Guest Blogging: J’Nara Corbin on ‘The Karate Kid’Published by Clay Cane on Friday, June 11, 2010 at 12:00 am.
Having written about films like Good Hair, The Princess and the Frog, Just Wright and Sex and the City 2, I have enjoyed sharing my movie experiences, showing how what I witness on the silver screen mirrors my life. Prior to the lights going down in the Times Square theater for the advanced screening of The Karate Kid, I asked myself, “What in the world do I have in common with a 12-year-old boy who needs to learn Kung Fu to defend himself from bullies?” By the time the closing credits rolled, I answered that question with an unequivocal yet grossly understated “A lot!”
We all have had our share of bullies pop up in our lives; whether they struck fear into you on a playground during your younger years, or they never grew up and followed you into adulthood in the form of unrelenting bosses, bad boyfriends or “frenemies.” We have all had to show restraint by refraining from stooping to their level and slapping their mothers for not doing a better job of rearing these Neanderthals. A true Ultimate Fighter knows that the best fights are the fights we avoid… however, if you should find yourself backed into a corner, it would not hurt to have a Jackie Chan of your own to teach you some moves.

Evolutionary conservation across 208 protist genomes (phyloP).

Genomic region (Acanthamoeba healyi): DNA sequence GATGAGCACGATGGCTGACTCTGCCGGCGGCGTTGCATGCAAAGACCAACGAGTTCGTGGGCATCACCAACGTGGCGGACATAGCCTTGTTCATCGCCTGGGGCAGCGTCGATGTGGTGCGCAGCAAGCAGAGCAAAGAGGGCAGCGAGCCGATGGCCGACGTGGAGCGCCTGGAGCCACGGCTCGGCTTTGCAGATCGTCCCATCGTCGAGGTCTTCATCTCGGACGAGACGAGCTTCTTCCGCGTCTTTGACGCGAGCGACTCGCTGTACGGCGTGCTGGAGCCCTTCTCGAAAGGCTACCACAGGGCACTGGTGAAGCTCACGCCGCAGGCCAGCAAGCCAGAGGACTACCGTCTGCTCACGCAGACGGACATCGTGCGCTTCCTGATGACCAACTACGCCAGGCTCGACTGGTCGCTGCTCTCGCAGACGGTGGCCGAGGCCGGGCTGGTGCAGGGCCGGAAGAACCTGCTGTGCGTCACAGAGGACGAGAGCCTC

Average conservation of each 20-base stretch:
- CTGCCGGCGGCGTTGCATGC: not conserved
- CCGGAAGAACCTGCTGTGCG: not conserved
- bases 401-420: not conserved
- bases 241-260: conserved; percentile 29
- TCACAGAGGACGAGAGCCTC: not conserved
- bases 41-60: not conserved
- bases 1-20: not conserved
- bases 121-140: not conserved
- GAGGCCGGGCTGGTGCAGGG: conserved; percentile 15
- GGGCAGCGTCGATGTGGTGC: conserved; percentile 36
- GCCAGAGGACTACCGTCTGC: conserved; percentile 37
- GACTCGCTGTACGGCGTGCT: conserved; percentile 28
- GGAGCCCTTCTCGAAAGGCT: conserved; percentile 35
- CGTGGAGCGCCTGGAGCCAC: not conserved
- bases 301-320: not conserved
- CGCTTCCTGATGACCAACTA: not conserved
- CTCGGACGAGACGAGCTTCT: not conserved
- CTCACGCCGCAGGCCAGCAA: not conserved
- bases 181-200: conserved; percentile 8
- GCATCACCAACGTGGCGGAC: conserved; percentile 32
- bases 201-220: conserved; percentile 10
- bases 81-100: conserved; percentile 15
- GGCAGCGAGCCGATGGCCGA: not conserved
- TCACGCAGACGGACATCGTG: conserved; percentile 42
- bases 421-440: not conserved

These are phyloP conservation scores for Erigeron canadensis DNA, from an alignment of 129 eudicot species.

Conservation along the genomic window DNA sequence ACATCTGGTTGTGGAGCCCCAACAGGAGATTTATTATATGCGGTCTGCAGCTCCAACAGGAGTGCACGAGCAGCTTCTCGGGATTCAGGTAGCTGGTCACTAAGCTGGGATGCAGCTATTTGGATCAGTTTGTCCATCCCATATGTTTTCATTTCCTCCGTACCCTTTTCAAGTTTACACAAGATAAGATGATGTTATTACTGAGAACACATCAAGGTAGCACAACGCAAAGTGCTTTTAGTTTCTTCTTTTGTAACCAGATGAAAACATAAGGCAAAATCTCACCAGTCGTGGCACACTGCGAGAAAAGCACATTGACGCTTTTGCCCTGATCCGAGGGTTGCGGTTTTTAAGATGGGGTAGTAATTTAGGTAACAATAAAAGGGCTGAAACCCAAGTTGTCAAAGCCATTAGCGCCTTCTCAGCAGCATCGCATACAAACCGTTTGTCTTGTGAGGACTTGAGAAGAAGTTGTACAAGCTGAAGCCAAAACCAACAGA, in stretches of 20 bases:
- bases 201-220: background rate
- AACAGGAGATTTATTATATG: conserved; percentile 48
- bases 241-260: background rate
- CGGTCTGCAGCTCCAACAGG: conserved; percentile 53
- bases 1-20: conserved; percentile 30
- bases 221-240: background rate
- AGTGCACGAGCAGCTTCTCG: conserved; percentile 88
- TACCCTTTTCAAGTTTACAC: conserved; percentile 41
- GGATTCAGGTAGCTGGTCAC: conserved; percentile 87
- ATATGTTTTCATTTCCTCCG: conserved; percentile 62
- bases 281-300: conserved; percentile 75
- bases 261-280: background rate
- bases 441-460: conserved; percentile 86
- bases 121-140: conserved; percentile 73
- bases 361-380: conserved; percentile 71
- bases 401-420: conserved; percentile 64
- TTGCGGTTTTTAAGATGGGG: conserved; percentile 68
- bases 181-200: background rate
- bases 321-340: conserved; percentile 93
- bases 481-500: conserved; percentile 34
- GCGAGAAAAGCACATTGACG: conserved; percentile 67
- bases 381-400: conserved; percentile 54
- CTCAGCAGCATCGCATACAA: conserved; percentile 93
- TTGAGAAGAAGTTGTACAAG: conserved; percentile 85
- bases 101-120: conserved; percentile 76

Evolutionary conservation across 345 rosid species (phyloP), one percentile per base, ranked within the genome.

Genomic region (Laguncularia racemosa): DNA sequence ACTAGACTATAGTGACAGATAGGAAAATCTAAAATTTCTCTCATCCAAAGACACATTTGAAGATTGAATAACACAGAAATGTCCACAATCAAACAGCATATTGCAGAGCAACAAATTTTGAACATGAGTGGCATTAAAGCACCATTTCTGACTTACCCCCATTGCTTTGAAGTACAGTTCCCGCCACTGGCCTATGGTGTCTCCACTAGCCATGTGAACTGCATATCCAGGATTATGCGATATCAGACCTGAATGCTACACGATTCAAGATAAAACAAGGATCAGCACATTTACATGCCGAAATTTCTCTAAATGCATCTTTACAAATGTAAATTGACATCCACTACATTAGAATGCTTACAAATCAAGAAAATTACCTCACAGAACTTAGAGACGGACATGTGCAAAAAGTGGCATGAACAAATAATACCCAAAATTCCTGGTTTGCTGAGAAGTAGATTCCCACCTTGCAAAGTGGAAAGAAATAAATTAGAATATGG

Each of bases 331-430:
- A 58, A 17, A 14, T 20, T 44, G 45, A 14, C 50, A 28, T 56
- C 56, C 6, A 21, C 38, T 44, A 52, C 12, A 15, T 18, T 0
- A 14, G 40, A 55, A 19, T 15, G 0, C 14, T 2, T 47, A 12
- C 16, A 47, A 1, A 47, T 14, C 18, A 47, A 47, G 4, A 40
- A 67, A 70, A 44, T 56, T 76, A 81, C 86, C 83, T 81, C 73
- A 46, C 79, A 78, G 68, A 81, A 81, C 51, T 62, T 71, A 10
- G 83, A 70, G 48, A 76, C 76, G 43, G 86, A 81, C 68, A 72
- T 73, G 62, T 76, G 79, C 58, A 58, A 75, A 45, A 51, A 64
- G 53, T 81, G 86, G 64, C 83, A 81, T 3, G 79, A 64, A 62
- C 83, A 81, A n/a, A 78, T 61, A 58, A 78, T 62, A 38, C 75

I am sure we all remember The Karate Kid of 1984. Ralph Macchio and Pat Morita affixed the iconic “wax on, wax off” to the list of the ever-eclectic ’80s totally tubular terminology. Will and Jada stepping in as producers proved to kick the action up a notch and brought this universal-themed tale of the triumph of the underdog to the 21st century!
Triumph is what this movie is all about. Grown men were yelling at the young boys on screen during the very grown up fight scenes. You would have thought they were in Las Vegas watching a title fight that held their child’s college tuition in the balance!
With punch after punch, kick after kick and Taraji P. Henson yelling, “That’s my baby!” — The Karate Kid left me with an unmistakable life lesson that leaps over all cultural barriers. Life will knock us down, but we can choose to get back up.
I tucked away “wax on, wax off” and replaced it with a mental note to start practicing the seemingly simplistic art of hanging up and picking up my jacket (you’ll get that line when you see it!). So, I hit the streets of the Big Apple with a lil’ Sex and the City in my step, keeping my eyes open for my Mr. Just Wright and ready to do a quick “Hi-yah!” if the wrong man gets in my way!